October 29, 1992
In Cathy Curtis' review of the reopened Bowers Museum of Cultural Art, she remarked on the "kitsch" of Allan Houser's sculptures, which "no major contemporary museum would want." First of all, the Bowers is a museum of cultural art and does not claim to be a museum of contemporary art. Second, what could be more appropriate for a cultural museum than to acquire sculptures from the man who has been the inspiration for today's generation of Indian sculptors? However, calling Allan Houser an "Indian artist" would overlook his debt to Moore, Arp and Brancusi and his ceaseless experimentation with abstraction.
July 5, 1989 |
Tu Ly cut repeated bites out of the huge redwood log, gradually transforming it into a likeness of the stuffed wild boar he was using as a model. In his outdoor studio, the chain-saw sculptor carved his latest creation, which was ordered by a woman as a gift for her hunter husband. It would take Ly three days to complete it and cost the woman $500. Ly, 44, was surrounded by 250 redwood statues, a mix of his own work and the creations of other chain-saw artists.
March 21, 1994 |
Modern artworks by Picasso, Matisse, Chagall and others, estimated as worth more than $500,000, have been stolen from an Athens museum, police said Saturday. The 38 lithographs and prints by some of the world's most distinguished painters and sculptors belonged to a private collection on display at the Goulandris-Horn Foundation since Feb. 7. Prints by Spanish painter Joan Miro, French painter Fernand Leger and Swiss sculptor Alberto Giacometti were among works missing from the foundation.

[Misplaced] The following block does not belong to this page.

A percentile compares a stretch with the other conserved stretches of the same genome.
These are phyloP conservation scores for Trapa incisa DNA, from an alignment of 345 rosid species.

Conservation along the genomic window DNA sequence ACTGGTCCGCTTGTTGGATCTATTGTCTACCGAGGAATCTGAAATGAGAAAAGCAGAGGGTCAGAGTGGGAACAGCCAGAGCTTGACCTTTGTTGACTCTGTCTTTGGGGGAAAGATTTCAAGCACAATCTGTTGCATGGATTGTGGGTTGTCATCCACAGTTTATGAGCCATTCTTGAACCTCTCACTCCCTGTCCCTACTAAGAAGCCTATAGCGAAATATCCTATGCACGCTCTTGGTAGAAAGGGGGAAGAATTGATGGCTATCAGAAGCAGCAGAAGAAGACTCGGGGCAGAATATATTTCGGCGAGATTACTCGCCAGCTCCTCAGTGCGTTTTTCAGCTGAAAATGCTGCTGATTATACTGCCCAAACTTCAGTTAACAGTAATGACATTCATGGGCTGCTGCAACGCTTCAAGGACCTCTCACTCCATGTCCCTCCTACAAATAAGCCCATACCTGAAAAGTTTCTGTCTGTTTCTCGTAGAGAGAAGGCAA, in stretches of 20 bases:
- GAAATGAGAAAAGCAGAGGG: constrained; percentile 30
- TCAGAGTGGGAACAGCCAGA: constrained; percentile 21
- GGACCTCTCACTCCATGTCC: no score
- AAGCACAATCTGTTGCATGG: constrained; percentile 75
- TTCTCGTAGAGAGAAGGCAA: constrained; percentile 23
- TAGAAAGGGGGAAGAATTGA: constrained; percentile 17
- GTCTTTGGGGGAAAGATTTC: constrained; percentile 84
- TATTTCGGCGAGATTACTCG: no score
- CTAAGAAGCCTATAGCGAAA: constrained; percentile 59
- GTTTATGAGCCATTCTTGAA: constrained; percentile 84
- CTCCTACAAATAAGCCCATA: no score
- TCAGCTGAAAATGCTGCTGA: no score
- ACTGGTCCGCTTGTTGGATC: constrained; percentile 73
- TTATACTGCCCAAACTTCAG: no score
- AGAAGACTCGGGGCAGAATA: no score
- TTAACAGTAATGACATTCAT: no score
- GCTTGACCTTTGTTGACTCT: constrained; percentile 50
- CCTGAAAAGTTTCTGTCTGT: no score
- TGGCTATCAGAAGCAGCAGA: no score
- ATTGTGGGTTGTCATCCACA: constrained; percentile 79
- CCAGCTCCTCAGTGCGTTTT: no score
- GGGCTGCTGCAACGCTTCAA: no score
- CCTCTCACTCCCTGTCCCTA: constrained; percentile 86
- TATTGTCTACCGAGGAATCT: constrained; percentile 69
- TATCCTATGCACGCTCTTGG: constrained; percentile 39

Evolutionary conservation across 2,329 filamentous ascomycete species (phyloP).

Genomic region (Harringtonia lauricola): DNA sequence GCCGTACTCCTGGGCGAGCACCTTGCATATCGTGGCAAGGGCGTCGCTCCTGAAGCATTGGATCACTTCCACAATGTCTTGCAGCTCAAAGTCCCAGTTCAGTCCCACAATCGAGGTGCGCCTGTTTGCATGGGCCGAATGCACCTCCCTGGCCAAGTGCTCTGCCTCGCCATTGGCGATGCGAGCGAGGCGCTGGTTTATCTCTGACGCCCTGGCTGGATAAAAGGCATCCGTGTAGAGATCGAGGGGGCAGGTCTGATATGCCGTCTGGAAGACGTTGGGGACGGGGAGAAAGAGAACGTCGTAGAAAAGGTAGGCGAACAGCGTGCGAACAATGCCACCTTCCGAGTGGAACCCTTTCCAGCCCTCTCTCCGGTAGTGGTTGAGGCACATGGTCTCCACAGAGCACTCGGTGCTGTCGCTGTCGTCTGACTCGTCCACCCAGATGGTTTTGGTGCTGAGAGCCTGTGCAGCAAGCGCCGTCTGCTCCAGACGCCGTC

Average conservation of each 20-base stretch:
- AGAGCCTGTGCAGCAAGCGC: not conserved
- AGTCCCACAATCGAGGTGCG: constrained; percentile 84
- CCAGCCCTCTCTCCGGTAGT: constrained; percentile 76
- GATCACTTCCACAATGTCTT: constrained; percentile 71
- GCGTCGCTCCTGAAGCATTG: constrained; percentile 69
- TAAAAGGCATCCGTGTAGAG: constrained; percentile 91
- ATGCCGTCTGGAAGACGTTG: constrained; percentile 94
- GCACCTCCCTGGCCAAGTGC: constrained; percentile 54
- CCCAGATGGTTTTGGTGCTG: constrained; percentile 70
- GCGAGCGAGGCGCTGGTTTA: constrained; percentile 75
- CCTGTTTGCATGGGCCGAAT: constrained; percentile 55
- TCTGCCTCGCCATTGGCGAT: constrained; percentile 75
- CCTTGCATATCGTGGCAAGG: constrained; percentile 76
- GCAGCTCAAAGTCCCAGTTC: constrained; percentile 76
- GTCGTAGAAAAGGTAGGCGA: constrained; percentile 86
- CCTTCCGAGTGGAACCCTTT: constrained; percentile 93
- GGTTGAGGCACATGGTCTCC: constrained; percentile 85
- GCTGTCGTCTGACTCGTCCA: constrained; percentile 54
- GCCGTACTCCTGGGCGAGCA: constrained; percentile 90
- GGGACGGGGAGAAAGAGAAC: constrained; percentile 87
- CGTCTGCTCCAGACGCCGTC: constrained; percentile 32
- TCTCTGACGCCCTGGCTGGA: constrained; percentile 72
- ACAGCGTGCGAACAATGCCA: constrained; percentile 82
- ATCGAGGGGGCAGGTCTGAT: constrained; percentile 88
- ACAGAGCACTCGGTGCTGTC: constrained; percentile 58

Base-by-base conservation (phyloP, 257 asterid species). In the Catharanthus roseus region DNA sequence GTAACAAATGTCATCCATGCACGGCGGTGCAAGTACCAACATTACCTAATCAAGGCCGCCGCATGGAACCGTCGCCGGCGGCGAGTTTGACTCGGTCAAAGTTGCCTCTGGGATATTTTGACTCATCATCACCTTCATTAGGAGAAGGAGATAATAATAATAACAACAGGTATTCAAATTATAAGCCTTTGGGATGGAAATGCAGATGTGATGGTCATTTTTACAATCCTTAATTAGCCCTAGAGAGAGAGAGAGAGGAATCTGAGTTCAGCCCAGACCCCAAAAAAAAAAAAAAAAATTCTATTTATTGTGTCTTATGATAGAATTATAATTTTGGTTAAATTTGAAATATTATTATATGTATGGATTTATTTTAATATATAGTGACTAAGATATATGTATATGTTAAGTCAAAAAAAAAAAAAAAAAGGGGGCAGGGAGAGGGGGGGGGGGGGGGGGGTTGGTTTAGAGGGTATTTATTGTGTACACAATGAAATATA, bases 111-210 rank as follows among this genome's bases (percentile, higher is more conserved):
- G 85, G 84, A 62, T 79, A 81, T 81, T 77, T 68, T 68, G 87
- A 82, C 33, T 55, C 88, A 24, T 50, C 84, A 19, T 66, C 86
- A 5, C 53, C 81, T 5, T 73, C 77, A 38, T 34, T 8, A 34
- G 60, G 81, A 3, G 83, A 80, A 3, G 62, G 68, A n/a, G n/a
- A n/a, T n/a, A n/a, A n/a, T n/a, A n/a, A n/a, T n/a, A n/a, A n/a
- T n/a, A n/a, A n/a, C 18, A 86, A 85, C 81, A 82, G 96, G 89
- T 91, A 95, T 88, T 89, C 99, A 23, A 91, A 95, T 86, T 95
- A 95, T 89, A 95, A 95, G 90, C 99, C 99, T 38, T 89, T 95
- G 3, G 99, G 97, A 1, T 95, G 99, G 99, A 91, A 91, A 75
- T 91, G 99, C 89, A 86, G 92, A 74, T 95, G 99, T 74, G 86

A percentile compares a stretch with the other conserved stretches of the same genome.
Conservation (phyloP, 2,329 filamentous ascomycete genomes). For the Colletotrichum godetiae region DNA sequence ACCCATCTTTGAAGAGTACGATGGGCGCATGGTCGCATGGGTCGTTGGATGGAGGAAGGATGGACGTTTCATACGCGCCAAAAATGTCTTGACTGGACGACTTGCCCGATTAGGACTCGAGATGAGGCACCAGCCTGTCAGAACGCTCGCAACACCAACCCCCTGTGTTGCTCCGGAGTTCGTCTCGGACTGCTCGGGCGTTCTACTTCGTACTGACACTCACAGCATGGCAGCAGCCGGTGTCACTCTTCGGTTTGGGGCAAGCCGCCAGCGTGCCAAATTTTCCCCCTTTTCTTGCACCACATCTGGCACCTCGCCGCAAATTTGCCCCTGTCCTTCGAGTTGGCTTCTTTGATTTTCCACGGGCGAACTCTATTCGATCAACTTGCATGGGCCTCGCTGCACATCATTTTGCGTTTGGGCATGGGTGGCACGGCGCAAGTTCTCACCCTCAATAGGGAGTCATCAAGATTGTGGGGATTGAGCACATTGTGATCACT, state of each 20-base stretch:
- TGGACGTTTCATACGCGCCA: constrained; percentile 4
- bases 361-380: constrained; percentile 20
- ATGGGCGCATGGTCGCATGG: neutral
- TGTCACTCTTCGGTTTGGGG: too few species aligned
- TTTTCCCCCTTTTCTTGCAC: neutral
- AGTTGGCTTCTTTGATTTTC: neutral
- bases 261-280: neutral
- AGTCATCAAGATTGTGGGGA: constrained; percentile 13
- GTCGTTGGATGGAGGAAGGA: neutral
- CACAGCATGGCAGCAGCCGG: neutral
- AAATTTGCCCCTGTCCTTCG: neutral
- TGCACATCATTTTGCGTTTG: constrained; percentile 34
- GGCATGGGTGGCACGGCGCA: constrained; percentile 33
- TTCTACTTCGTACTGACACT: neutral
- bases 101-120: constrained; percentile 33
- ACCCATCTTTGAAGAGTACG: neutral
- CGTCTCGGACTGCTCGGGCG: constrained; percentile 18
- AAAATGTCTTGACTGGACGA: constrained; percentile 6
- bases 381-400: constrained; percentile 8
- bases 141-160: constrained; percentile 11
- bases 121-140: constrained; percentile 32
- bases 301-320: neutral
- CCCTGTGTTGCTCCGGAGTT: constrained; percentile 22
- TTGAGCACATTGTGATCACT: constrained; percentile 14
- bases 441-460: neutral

May 1, 1988 |
On that gleaming Italian coastline beside the Mare Ligure, where the bright Crayola colors of Viareggio's summer cabanas blaze against the seascape, the Appenine Mountains tumble down about the shore. As they approach Pisa to the south, they pause to plant creamy stone togas in solid massifs of rock. These ranges, wintry-white all year, are mountains of marble. Chippings from many millennia form the great quarries of Massa, Carrera, Querceta.
March 19, 2008 |
Contrary to popular belief, the sculpture of the ancient world was intensely colorful, with statues, friezes and decorative objects regularly covered in brilliant pigments intended to enhance their lifelike qualities. But as curator Roberta Panzanelli explains in the fascinating catalog for "The Color of Life: Polychromy in Sculpture From Antiquity to the Present," now at the Getty Villa, it was the Renaissance and the Neoclassical era -- the two major periods of classical revival -- that shaped our understanding of ancient sculpture, and neither was particularly disposed to color.
April 20, 1988 |
Louise Nevelson, who died Sunday, looked like a Gypsy ballerina with her great soulful doe eyes swathed in mink lashes, head turbaned, ears bangled with baubles the size of Ping-Pong balls. She looked like a fortuneteller doyenne fashion model, a Jewish expatriate who was born in Kiev and drank tea from a glass. Born in '99, died in '88 at 88. Nice symmetry in that, especially if you lay the 8s on their sides quadrupling the sign for infinity.